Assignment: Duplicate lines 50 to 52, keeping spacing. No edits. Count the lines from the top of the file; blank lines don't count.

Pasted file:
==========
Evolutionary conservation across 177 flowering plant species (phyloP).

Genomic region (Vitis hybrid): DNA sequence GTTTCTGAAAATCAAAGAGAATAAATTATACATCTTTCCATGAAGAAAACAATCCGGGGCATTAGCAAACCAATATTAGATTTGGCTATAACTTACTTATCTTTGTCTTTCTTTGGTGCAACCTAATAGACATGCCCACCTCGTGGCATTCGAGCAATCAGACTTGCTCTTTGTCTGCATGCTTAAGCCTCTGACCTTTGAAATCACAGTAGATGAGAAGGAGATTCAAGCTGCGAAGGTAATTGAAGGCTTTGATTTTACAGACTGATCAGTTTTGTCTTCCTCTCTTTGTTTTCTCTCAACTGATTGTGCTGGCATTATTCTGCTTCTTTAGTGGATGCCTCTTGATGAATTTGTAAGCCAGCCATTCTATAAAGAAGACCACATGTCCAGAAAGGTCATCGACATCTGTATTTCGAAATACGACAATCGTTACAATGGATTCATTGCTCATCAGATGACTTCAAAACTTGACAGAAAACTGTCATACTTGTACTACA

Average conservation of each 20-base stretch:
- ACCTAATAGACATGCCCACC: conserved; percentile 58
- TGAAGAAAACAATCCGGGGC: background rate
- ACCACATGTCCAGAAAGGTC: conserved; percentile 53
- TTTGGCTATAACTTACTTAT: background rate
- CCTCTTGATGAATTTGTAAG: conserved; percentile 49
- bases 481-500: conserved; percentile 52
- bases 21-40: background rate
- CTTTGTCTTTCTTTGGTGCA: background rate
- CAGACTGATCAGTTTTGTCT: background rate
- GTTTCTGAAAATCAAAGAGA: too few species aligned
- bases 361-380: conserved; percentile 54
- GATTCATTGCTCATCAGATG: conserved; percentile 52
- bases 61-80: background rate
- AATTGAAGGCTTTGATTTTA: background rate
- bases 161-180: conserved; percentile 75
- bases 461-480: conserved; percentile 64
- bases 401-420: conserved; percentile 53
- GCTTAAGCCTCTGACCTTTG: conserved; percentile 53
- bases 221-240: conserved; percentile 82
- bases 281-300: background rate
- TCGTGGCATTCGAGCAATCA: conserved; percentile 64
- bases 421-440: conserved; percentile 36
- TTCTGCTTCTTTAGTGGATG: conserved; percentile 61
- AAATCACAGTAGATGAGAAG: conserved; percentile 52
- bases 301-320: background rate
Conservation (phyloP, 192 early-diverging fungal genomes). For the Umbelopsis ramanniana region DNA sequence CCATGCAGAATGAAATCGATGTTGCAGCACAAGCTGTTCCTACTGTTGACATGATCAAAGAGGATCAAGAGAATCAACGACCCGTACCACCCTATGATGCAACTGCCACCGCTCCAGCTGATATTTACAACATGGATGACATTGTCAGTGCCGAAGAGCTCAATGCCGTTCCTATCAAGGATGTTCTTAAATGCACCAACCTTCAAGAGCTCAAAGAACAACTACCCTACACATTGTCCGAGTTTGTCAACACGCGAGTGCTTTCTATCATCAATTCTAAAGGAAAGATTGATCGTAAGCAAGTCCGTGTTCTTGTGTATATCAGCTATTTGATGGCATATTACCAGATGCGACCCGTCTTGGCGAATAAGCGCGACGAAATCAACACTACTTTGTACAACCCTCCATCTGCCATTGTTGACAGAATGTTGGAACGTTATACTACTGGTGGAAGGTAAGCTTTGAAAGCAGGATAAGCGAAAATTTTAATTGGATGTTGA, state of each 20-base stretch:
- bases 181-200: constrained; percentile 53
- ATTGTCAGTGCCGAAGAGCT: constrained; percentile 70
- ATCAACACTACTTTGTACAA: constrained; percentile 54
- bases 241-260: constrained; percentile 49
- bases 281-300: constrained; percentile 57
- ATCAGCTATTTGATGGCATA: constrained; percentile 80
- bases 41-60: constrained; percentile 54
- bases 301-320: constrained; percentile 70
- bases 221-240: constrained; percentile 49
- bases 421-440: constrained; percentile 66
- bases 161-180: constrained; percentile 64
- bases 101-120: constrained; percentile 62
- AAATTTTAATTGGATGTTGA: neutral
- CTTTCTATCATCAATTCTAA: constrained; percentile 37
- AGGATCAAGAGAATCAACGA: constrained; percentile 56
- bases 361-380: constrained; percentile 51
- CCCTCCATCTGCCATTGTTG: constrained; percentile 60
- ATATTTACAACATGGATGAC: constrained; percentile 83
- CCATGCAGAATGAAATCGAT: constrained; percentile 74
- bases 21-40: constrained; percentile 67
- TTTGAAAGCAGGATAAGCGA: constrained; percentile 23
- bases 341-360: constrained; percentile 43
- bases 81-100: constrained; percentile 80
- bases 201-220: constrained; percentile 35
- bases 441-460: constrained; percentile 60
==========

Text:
- TTTGAAAGCAGGATAAGCGA: constrained; percentile 23
- bases 341-360: constrained; percentile 43
- bases 81-100: constrained; percentile 80